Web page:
Long ago I had written why I prefer listening to whole albums. My approach to listening hasn’t changed much. However, I am from a lesser group of the population. The majority consumes music in a very different way.
Convenience of portability
The idea of revisiting this topic stems from my listening to lectures by Andrew Scheps. You can listen to one of his presentations here –
The talk is quite technical in nature. It talks about the various streaming services and the audio quality they deliver. It is surprising that most of our discoveries happen on 128 kbps compressed audio since YouTube, the largest online music repository, has 128 kbps audio stream for anything that’s not 720p or 1080p.
Let me offer a personal anecdote. A couple of years ago, a group decided to include a song from In Human‘s Voices. I had engineered and mixed this album on really budget equipment but had put a lot of heart and soul into its quality. Sadly, the guy who mastered the album butchered the dynamics of the song. To top it all, the entire mix-tape was distributed via 128 kbps mp3 files. You can read more about it here.
The popularity of low quality, mp3 files can be traced back to the file sharing days of Kazaa and Napster, when bandwidth was a real issue. Nowadays, it’s not in most of the cases – especially the developed countries and urban population of developing countries. Yet it still baffles me as to why would anyone want to listen to these distorted streams of audio. An artist would never want a listener to listen to a badly reconstructed version of a song that he had put so much effort into.
A beautiful short documentary called The Distortion of Sound puts the artists’ viewpoints into perspective .
I call this the convenience of portability. To a person who wants to carry his entire library in a 64 GB memory card, such lossy compressions are godsend. To them it is necessary to carry as much as possible rather than carry as best as possible. Let me remind you that it is possible to carry about 150-180 full-length albums a level 5 compressed FLAC (a lossless compression) in the same space, which I believe is more than enough music for carrying around, even for an extended period.
The term portability can also be applied to porting or copying of music from one place to another via a network. For early file sharing programs, this was important and that’s why lossy codecs like mp3 were developed in the first place. In a developing country like India, internet bandwith is costly. Not everyone can afford anything beyond 300 MB mobile 3G data for about 30 days. Most Indian online radio streaming services like Saavn offer 16 to 128 kbps streams. A competing service like Gaana offers a HD version but that has to be paid for. Why would anyone listen to 16 kbps stream is beyond my comprehension. Even FM radio has better quality than that although the signal is compressed a lot prior to airing.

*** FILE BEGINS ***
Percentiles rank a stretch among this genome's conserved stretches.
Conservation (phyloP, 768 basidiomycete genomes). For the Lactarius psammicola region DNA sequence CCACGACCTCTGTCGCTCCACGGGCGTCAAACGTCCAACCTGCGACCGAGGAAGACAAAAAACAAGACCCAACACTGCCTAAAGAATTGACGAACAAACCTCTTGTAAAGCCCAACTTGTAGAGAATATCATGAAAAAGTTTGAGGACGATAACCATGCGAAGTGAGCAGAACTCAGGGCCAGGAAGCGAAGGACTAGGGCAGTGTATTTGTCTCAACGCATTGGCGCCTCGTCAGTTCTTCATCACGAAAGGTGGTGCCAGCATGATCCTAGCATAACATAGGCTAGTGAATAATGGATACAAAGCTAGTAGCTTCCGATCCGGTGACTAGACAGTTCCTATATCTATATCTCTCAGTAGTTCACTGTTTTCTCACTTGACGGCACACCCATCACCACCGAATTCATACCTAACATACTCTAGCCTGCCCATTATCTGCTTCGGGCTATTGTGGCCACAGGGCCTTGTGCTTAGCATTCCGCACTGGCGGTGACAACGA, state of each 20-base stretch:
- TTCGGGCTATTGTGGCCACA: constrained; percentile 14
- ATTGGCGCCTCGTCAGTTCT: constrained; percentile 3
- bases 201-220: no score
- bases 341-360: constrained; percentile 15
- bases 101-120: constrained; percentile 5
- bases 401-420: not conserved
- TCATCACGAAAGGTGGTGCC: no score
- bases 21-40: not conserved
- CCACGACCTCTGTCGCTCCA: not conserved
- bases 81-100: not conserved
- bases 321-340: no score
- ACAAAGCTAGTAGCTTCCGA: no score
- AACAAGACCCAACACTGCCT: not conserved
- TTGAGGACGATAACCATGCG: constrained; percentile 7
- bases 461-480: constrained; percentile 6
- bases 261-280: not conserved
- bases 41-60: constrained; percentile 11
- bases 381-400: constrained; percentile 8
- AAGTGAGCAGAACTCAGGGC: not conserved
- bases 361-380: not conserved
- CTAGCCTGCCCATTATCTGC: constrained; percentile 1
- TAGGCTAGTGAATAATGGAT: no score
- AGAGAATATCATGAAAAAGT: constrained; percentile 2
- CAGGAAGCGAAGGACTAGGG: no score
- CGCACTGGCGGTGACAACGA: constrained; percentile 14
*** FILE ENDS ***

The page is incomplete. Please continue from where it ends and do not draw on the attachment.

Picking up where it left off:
A small test on a sample clip
Since Mike Shinoda was one of the vocal opposer of this distortion, I decided to run some test on one of their songs.
128 kbps MP3 VBR
64 kbps MP3 VBR
16 kbps MP3 CBR
Now here’s the uncompressed source from audio CD. This one is about 3 MB in size as compared to the 200 kB file that the 128 kbps compression yielded.
The first thing one will notice is the fact that the uncompressed signal has quite a bit of bottom and top that was stripped off in the 128 kbps encode. Psychoacoustically, it sounds a tad bit sharper due to absence of bottom end. On the other hand the 16 kbps encode doesn’t even sound like the original song.
My concluding 2 paise
I think it is as a reluctance to invest some thing in order to enjoy music. That investment may be monetary as in the form of equipment and better source. It may be time, the willingness to devote undivided attention to a piece of work rather than relegate it to background noise. Or it could be just an emotional investment – the willingness to accept that what one is listening to was not the intent of the artist, even though they might lack time or money.
I can’t blame a poor guy trying his best to listen to a streaming radio on a pair of weak, mobile mounted speakers. However, I can’t say the same for well to do people who prefer not to even pay for their music. I personally know a lot of people who fall into the latter category.
- YouTube streams at 128 kbps AAC for 480p or less video and 384 kbps for 720p and higher res. video (read here). 128 kbps AAC is roughly equivalent to 192 kbps mp3s sonically.
- The Reverbnation link streams 128 kbps mp3s.
- An audio CD can be compressed to about 350 MB of FLAC. 64*1024 MB / 350 MB/album ~ 187 albums
- Test specifications: The song was ripped from the original CD and was sliced in Reaper DAW. The encodes were direct renders from the DAW using the LAME mp3 encoder.